A trifecta of factors appears to have combined to doom a Beaufort County sales tax increase proposal put before voters Tuesday.
The referendum would have added a penny of sales tax to every dollar spent in the county in an effort to raise roughly $120 million for infrastructure projects.
But an overly broad projects list, strong anti-tax sentiment among the electorate, and the presence on the ballot of another sales tax increase request from the school district resulted in the county’s referendum failing.
About 54 percent of voters — nearly 38,000 people — voted against the tax hike, according to unofficial results from the S.C. Elections Commission.
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“When people get into an anti-tax mood, it’s easy to just say no,” Beaufort County administrator Gary Kubic said Wednesday.
County Councilwoman Cynthia Bensch said, “The people are tired of being overtaxed and underserved.”
“Voters have spoken nationally and locally; they want (the government) to do more with less,” she said.
The tax increase sought to fund more than 30 projects that ranged from upgrading Beaufort County Sheriff’s Office in-car computer systems to building a parking garage in Beaufort to designing a new arts and cultural campus on Hilton Head Island.
The problem with the ballot (referendum) was that it was shotgun approach rather than more focused shot.
Beaufort County administrator Gary Kubic
While many voters voiced support for some of the projects, they said they simply couldn’t vote in favor of funding all of them.
“I would like to see the Sheriff’s Office get more money, but there are a whole lot of other (projects) that I just don’t see the need for,” Bluffton voter Gary Sherman said Tuesday.
Councilman Brian Flewelling said while the projects list was well-considered and vetted by both the council and a special sales tax commission, ultimately “it was just too big.”
Kubic agreed, saying, “The problem with the ballot (referendum) was that it was a shotgun approach rather than more focused shot.”
“If we would have had more emphasis on a smaller number of projects that strictly dealt with public safety enhancements — and less of the performing arts centers and parking decks — we may have had more success,” he said.
Leaders also said competition with the school district’s bond and sales tax increase referendums, which were also voted down Tuesday, contributed to the county’s proposal failing.
“I was disheartened as soon as the school board announced they were going to do a referendum as well,” Flewelling said.
Kubic said, “There were three (ballot) initiatives for voters to consider, which makes it difficult for any one of them to pass.”
“I think there was a negative sentiment (surrounding the school district’s proposal), and I think the school board needs to re-evaluate the way it does some things,” he said. “I think they really hurt us.”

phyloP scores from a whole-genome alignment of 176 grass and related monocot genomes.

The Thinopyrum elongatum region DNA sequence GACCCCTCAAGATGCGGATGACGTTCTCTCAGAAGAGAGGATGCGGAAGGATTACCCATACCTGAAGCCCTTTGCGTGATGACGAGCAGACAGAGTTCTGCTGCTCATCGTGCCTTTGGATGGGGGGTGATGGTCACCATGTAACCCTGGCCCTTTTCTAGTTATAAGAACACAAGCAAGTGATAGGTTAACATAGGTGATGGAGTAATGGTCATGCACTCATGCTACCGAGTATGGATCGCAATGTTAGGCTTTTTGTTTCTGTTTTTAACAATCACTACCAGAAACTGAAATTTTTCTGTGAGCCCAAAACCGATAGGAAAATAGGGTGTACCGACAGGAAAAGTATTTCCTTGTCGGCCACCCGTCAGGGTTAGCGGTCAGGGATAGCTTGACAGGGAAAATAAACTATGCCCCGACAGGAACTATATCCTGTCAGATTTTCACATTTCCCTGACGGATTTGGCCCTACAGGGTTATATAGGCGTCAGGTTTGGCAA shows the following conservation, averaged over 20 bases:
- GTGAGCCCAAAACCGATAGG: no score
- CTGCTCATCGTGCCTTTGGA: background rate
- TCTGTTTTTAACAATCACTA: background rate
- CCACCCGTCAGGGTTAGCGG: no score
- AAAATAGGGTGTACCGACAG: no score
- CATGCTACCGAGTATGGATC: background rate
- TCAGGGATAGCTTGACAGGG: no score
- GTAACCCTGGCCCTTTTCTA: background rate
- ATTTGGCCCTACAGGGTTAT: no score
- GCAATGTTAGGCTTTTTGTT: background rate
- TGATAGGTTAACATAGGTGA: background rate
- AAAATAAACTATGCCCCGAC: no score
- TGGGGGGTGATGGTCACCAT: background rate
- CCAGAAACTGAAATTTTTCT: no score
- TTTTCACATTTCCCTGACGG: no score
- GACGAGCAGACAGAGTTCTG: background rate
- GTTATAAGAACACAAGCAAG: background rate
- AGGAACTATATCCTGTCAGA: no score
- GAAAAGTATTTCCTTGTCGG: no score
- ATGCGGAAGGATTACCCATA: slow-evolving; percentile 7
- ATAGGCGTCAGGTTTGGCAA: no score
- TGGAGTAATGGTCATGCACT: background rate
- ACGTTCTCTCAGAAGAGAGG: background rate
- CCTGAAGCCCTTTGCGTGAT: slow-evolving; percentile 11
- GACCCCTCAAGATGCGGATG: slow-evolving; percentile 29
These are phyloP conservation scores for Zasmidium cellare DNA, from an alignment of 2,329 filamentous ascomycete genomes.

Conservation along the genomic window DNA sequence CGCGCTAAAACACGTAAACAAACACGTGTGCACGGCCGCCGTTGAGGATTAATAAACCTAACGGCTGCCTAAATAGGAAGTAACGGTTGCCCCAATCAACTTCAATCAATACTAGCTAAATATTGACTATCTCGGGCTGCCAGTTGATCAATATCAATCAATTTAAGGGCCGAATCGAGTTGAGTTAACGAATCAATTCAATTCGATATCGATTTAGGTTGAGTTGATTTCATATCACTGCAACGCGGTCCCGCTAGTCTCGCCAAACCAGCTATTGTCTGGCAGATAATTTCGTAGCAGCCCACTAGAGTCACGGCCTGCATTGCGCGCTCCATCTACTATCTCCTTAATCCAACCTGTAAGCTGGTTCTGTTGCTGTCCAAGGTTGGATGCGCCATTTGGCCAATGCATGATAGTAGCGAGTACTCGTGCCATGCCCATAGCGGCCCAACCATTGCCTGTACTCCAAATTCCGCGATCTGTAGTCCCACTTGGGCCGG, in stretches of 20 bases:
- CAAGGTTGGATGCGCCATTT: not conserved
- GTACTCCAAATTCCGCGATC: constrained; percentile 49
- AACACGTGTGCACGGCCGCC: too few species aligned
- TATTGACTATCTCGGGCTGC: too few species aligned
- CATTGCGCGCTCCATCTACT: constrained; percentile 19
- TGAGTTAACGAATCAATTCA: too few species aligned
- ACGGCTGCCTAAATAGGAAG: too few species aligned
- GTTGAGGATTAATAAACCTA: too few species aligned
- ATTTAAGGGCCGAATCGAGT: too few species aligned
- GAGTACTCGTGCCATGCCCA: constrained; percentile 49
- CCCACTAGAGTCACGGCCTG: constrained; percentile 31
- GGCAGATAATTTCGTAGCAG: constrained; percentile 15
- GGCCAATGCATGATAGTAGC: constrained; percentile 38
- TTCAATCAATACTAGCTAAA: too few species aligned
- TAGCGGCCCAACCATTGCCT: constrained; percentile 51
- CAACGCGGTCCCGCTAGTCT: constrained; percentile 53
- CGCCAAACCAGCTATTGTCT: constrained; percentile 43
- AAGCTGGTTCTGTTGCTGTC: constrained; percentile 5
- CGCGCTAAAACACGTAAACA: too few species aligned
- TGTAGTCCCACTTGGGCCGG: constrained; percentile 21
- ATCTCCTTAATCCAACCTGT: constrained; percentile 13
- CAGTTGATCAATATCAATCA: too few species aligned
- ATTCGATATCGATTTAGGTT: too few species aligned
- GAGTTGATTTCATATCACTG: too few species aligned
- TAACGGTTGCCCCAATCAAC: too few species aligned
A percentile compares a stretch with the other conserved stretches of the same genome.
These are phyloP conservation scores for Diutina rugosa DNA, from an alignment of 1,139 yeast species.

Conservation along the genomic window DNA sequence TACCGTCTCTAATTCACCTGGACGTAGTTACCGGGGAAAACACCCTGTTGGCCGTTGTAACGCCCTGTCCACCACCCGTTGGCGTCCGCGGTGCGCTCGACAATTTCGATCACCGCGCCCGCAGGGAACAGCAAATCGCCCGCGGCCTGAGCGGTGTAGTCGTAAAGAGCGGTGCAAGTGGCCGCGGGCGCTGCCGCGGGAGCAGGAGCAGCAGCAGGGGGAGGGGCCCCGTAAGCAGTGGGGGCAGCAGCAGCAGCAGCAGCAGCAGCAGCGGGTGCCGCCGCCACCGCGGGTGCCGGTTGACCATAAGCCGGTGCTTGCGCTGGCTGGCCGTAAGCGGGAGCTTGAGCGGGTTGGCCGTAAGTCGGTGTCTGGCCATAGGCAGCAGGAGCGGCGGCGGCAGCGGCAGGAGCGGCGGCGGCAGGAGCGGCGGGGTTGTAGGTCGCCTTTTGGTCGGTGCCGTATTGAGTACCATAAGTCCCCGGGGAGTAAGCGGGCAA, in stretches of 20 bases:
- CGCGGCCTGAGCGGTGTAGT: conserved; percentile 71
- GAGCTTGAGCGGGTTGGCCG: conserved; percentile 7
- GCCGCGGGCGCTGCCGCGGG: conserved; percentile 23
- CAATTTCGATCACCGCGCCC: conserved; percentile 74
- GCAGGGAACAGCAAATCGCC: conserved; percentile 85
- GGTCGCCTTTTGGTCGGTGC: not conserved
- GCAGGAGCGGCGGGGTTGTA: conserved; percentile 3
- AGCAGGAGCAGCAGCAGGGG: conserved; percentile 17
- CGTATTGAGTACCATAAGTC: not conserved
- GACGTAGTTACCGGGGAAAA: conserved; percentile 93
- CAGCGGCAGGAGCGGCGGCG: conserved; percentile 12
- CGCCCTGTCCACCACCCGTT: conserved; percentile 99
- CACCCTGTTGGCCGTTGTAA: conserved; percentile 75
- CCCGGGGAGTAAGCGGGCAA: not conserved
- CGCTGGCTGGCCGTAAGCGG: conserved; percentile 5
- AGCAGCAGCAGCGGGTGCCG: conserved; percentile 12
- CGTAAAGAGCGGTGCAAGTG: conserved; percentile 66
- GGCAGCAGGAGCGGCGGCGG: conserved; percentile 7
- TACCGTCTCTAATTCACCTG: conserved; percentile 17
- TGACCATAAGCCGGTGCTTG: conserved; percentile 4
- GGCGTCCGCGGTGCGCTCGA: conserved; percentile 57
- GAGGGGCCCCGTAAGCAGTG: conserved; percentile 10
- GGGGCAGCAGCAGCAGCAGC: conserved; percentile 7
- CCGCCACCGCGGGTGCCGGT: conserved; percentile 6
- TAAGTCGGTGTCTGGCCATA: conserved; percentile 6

Voters in only 15 of the county’s 91 reporting precincts favored the tax increase.
Vast swaths of the county, including all of Sun City, flatly rejected the proposal.
Of the 15 precincts that voted in favor of the tax hike, several were in the Burton and Sheldon areas, several were in greater Bluffton, and five were on Hilton Head Island.
Those Hilton Head Island precincts — 1A, 1B, 2A, 2B and 10 — are made up of neighborhoods on and around Jenkins Island, the area north of Honey Horn near the schools complex, communities along Marshland Road just south of Indigo Run Plantation, and the Mitchelville Beach Park area.
It makes sense that voters in these precincts would favor the increase — in many cases the county’s projects list included infrastructure improvements that would specifically benefit them.
The referendum called for $7 million to be used to pave certain dirt roads, many of which are located within several of the districts that favored tax increase.
The measure would have also funded a $7.4 million roadway improvement project in the area of Windmill Harbour on Jenkins Island.
But even in precincts where the referendum passed, it did so by relatively small margins.
“Even the direct beneficiaries (of proposed projects) showed some concern,” Kubic said. “I have to think that’s because the wide variety of projects just wasn’t peoples’ cup of tea.”
The tax increase proposal cannot be reintroduced for at least two years.
But despite its failure, some of the projects that the tax would have funded will still likely be completed.
County leaders say certain projects are critical and are planning a bond issuance of up to $51 million.
About half of that money would be used for the Rural and Critical Land Preservation Program and stormwater capital improvement projects. The other half would be used for road safety projects and Sheriff’s Office equipment upgrades that appeared on the failed referendum’s project list.
Kubic said county officials will decide before the end of next month on a final list of projects to be funded through the bond sale that would likely occur early next year.